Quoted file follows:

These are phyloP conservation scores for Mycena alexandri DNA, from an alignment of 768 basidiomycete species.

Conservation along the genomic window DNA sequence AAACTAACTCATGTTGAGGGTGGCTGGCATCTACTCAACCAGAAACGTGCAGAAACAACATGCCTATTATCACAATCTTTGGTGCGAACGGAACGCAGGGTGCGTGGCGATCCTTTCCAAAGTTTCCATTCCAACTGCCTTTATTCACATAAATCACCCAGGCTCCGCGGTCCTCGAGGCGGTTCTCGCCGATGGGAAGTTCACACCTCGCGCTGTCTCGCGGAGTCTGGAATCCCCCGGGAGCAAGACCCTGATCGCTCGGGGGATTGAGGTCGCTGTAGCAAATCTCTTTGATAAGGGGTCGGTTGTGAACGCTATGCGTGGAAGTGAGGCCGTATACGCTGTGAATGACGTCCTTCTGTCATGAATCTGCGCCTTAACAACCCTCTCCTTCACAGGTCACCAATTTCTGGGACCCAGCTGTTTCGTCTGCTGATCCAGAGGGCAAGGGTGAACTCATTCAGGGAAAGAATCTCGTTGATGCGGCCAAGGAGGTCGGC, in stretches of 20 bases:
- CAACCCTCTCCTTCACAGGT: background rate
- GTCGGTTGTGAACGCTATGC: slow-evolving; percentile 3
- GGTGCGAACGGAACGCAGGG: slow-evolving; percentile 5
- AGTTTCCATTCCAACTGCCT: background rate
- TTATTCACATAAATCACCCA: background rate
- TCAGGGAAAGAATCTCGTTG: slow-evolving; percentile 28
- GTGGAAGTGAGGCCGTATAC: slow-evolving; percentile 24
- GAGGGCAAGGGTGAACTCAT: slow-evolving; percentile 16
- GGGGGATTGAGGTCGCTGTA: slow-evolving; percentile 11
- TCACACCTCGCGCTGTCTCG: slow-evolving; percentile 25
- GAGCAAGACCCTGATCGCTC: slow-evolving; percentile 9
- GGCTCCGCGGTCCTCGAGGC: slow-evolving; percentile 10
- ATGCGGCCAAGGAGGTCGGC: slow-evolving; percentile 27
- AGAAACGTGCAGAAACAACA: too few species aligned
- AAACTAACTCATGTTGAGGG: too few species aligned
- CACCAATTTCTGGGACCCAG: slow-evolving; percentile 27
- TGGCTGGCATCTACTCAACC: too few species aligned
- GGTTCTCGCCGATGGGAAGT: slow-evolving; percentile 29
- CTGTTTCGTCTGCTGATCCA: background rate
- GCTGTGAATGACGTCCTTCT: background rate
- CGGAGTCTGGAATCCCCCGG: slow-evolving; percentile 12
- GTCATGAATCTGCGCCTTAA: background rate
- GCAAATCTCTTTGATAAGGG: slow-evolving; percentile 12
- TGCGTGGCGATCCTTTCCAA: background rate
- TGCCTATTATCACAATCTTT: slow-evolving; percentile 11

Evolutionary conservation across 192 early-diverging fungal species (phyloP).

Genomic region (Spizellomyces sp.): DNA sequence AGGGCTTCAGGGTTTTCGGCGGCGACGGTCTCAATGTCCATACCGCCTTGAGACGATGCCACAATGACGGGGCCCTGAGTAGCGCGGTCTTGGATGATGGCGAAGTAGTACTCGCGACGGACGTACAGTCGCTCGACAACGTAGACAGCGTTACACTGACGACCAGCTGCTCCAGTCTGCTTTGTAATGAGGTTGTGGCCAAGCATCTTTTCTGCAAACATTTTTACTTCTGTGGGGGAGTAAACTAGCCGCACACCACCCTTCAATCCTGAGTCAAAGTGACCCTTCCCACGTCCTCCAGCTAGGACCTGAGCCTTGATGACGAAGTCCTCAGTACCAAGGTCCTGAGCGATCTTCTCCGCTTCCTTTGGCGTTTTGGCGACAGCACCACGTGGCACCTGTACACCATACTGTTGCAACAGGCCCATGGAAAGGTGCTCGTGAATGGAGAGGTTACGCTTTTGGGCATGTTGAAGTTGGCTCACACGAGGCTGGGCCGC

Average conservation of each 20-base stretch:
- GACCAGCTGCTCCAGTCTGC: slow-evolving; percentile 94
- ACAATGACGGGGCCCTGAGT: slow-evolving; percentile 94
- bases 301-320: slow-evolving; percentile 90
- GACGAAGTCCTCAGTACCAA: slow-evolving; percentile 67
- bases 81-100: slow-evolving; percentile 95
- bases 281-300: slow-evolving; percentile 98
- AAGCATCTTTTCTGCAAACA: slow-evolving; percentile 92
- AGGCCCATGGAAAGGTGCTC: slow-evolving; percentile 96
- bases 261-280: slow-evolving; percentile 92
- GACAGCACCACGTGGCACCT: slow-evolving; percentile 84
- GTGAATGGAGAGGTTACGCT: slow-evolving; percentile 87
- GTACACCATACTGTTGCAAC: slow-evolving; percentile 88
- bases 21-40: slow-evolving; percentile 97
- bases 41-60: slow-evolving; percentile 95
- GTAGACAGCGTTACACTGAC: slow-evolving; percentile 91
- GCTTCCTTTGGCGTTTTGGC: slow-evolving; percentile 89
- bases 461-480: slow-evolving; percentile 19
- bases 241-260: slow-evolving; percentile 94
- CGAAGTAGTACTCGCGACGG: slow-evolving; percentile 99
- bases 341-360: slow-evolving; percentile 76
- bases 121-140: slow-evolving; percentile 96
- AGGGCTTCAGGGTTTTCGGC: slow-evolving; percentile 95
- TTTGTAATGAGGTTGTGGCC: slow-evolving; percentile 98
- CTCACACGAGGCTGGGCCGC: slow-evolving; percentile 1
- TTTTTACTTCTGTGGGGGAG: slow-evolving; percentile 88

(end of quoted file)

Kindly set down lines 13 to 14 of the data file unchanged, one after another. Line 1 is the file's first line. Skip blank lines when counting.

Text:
- GAGCAAGACCCTGATCGCTC: slow-evolving; percentile 9
- GGCTCCGCGGTCCTCGAGGC: slow-evolving; percentile 10